A while ago the CF Trust asked to give a presentation to BOC (British oxygen company) and didn't think too much of it, however as it loomed nearer it suddenly appeared that I would be speaking in front of the key representatives for 20 BOC related oxygen groups worldwide. Slightly more nerve-wracking than I thought then.
However the day itself went really well. Firstly I must point out this was the company that supplied my chemist with Cylinders, when Oxygen supplies were good. The changeover (a result of privatisation) was to a different company entirely, although I obviously aired my grievances to ensure that everyone present would be acutely aware that this mustn't happen to them.
I had to speak for an hour, so I chose to educate about Cystic Fibrosis as much as possible, so included a great amount of detail about CF and about life living with it. It was pretty similar in many ways to other talks I have done, but with a lot more focus on oxygen. Obviously.
I was overjoyed to be given the chance to talk to BOC. I think young people using oxygen is a greatly neglected area, and this belief is supported from the very first booklet presented to me when I initially received my oxygen concentrator. There was a nice smiley woman, glamorous looking, but definitely in her 60s, sitting in her armchair smiling wearing her nasal specs with the concentrator behind her. The majority of advice, expectation of needs and service is angled towards older (predominately COPD) patients, which is quite understandable seeing as they make up a vast majority of the customers. However us young folk - not only pwcf but those with lung diseases like Rachel and Nattie have who I have talked about before – we are a significant group too and we have very different needs.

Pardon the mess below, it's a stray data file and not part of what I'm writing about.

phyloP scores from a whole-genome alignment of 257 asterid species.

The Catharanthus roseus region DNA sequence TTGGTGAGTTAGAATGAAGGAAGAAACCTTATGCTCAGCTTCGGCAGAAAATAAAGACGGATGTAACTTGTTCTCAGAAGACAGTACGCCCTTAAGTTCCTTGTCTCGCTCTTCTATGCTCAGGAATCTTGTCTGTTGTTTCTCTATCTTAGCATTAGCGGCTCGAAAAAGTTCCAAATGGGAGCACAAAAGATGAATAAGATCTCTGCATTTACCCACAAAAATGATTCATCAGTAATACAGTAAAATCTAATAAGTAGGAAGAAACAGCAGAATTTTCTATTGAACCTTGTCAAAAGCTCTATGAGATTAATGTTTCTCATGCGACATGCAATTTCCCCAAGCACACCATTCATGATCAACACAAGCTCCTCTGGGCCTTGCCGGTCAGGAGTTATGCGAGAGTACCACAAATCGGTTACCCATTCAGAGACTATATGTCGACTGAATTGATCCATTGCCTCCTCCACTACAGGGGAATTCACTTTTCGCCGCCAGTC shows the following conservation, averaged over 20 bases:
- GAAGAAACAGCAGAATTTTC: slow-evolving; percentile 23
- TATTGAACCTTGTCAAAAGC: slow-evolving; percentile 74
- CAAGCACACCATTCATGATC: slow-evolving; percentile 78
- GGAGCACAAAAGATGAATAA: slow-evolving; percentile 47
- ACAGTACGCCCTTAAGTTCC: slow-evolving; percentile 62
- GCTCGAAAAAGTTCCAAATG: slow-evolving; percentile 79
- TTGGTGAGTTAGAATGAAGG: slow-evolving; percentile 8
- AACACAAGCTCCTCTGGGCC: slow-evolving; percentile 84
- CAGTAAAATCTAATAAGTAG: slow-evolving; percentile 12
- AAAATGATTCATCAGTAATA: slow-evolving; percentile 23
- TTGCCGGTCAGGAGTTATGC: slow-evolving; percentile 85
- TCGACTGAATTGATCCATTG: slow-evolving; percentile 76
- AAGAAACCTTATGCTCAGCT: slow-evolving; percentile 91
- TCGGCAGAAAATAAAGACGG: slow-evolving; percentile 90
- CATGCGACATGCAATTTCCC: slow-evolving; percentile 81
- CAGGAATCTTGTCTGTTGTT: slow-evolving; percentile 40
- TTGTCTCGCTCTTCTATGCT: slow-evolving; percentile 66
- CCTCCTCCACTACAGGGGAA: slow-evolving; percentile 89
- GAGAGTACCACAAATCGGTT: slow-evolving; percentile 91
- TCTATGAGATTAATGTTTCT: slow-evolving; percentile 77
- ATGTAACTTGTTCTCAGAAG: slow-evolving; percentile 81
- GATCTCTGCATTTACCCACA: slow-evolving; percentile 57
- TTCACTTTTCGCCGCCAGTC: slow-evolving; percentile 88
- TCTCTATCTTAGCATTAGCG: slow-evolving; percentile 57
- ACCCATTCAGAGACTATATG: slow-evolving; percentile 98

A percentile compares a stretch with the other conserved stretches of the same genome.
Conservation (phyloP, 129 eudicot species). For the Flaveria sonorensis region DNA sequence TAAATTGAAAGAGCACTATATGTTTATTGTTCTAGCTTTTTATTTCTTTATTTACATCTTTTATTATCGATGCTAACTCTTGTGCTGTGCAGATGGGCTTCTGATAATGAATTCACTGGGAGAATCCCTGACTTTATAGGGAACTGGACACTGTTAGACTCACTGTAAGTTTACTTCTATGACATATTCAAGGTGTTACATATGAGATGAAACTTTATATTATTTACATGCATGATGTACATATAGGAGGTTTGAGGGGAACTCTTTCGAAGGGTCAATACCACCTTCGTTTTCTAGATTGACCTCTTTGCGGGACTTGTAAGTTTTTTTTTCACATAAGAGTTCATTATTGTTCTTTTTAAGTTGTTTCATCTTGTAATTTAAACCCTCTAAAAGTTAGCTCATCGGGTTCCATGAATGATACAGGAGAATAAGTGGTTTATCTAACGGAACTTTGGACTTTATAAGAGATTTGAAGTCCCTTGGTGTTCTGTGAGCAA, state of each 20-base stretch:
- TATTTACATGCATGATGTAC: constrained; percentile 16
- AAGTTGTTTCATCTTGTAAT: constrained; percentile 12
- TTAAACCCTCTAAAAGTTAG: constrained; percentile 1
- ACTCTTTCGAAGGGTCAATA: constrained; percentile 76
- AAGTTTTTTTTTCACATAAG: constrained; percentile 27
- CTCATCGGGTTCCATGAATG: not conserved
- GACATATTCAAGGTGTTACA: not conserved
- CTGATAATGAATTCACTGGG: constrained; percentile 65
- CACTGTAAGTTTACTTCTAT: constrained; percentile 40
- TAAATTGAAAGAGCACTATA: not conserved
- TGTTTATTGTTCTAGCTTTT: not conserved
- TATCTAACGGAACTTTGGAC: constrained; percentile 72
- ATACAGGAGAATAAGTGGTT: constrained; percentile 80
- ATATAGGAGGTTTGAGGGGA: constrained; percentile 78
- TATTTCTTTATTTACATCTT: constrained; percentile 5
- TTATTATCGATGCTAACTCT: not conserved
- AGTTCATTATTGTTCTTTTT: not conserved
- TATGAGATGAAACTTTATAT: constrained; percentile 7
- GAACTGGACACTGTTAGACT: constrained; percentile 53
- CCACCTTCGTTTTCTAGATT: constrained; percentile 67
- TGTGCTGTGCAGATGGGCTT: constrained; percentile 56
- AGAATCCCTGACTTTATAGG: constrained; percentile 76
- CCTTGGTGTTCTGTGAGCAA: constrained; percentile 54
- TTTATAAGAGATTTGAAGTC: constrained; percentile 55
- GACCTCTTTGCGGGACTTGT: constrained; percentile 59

Living as a 20-something on oxygen, you want to go out, you want to carry on living, go to restaurants, out with friends, perhaps even clubbing (only did it once but damn glad I did). I wanted to talk about the psychological issues but wanted to do something which would make the assembled understand a little better what it is like going out for the first time wearing nasal specs. So as I broached this subject, I presented each person with luminous thin strips of post-it notes which they were instructed to stick to their face. An amusing site, but a serious reason behind it; the acute knowledge that there is something on your face which shouldn’t be there but that everyone can see…that’s what I needed them to feel .When I told them all they could remove them several of them actually kept them on, which I saw as a gesture of support and empathy, and I was touched by it. Either that or they liked the luminous colour against their skin...
I met some great people and I hope that I gave them a good idea about what living with (not just living on, but living with) oxygen is like. Whilst I am free of the constraints of 24 hour O2, so many people, old and young, require it 24 hours a day, and for these people it is absolutely vital that they have a good quality service run by supportive and empathetic people who understand their customers’ needs.